Hagel and Obama
U.S. President Barack Obama (L) listens to Defense Secretary Chuck Hagel after the president announced Hagel's resignation at the White House in Washington, Nov. 24, 2014. REUTERS/Kevin Lamarque

WASHINGTON – As if there wasn’t already enough to fight about in Congress, the departure of Secretary of Defense Chuck Hagel is setting up a big nomination fight in the Senate. Whoever is named to replace Hagel will have to make it through a Republican-controlled Senate, where leaders have pushed for a more aggressive fight against the Islamic State group.

The situation in Washington is becoming so toxic that virtually anything requiring congressional approval in the next two years will be a wearying process. The fight to get a new defense secretary approved could take months.

President Barack Obama is "going to have a hard time getting any nominee through," Rep. Buck McKeon, the outgoing chairman of the House Armed Services Committee, told CNN.

And while the House won’t have any say in the process -- only the Senate weighs in on nominations -- the anger from conservatives in the chamber who don’t want to cooperate with the president is sure to be felt across the capitol. McKeon cited the failing relationship between the president and the White House, saying since the midterm election when the GOP won control of Congress, Obama has made no effort to improve the relationship. Instead, he’s only made it worse -- as with the executive orders on immigration announced last week.

Sen. John McCain, who is expected to be the chairman of the Armed Services Committee when Republicans take over in January, said in a radio interview Monday morning confirming a replacement for Hagel will be the top priority for the new Congress. That is the earliest a nomination process could begin since Congress has only 10 working days left in December.

McCain, a military hawk, will be the key figure in moving the nomination. As the head of the committee that will hold nomination hearings, he will set the times for all hearings, dictate the rules of debate and control when the nominee could move to a full Senate vote. But a vote likely wouldn’t come until McCain has had a chance, along with the other members of the Armed Services Committee, to grill the nominee on what happens next with ISIS and in Syria.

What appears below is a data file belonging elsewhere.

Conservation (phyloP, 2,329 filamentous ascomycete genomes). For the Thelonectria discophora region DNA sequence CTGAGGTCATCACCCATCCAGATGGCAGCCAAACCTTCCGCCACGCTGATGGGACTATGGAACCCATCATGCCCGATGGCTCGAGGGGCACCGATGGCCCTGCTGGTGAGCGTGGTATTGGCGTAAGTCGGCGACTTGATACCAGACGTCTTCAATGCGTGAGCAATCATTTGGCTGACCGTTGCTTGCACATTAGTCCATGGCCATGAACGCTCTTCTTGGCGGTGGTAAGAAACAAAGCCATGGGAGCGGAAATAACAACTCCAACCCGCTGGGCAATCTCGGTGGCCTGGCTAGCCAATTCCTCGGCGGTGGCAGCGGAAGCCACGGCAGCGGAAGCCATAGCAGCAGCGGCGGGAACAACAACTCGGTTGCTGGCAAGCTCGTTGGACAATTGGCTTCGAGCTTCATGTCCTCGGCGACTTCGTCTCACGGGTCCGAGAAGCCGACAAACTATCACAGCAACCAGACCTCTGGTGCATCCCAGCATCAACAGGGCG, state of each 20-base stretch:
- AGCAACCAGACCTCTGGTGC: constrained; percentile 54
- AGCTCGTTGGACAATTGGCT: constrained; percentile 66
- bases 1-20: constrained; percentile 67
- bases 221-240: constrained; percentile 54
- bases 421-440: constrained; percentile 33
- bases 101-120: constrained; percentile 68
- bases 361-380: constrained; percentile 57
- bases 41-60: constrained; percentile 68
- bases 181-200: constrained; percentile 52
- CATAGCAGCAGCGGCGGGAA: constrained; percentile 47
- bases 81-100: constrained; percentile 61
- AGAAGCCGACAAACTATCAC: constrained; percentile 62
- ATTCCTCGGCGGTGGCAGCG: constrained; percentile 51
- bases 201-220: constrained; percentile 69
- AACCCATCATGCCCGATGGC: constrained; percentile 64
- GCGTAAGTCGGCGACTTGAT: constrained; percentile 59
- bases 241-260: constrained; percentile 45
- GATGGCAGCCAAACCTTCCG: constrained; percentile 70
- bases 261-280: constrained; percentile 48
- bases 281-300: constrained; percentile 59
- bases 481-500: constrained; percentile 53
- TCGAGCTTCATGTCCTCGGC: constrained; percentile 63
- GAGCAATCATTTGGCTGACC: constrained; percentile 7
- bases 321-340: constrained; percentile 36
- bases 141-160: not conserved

There is a lot of speculation the departure of Hagel will come with a shifting strategy in Syria. Republicans have called for combat troops to be sent, instead of the current situation involving U.S. airstrikes, plus troops training Syrian and Iraqi fighters.

"It is imperative that the next secretary of defense possess a sharp grasp of strategy, a demonstrated ability to think creatively and the willingness and ability to work with Congress," Senate Majority Leader-elect Mitch McConnell said.

Obama will need at least four Republicans to approve whomever he nominates -- maybe 14 if Republicans change the rules back. Frustrated by the number of nominees blocked in the last Congress, Sen. Harry Reid changed the needed votes from 60 to 50. Republicans, when they take control, will have to decide how many votes will be needed going forward.

Hagel is currently the only Republican in Obama's cabinet. But Senate Republicans weren't very keen on him from the beginning and enthusiasm hasn't grown.

McCain could also work in the White House’s favor. An old-school senator when it comes to respecting the process, McCain is unlikely to want to see the nomination bogged down in fights about other topics. As he has said many times, "elections have consequences" -- including the sitting president's entitlement to pick Cabinet members.

The trick to expediting the process would be to select a nominee who is already well known among members of the Senate and who carries little or no political baggage. If Obama were to be seen as trying to nominate someone with a larger political future or whose role would be to message for Democrats, Republicans would balk.

But if he nominates someone who has already been through a nomination process with no red flags or who has a past working relationship with Congress, the process could proceed more smoothly.

The White House quickly floated three possible nominees: Sen. Jack Reed, D-R.I.; Michele Flournoy, former undersecretary of defense for policy; and Ashton Carter, former deputy secretary of defense. Reed’s office was quick to push back on the idea of him taking the role, especially since he would be forfeiting a safe Senate seat for a two-year appointment to run the Pentagon.

Carter went through the nominating process for his role with no opposition from the Senate. Flournoy is less familiar to the Senate but would be the first woman named to the job, potentially blunting some criticism.

“Three potential replacements who have been mentioned -- Sen. Jack Reed, Michele Flournoy and Ashton Carter -- are solid choices for this important position,” Sen. Lindsey Graham, R-S.C., said in a statement. Graham sits on the Senate Armed Services Committee.

But even if a less controversial nominee is selected, there is still likely to be a contentious process, since it allows Republicans to question every piece of Obama’s military policy and strategy.

If the departure of Hagel does nothing else, it could make one other nomination fight a little easier. Moving through Loretta Lynch's nomination as attorney general is starting to look more like a cakewalk.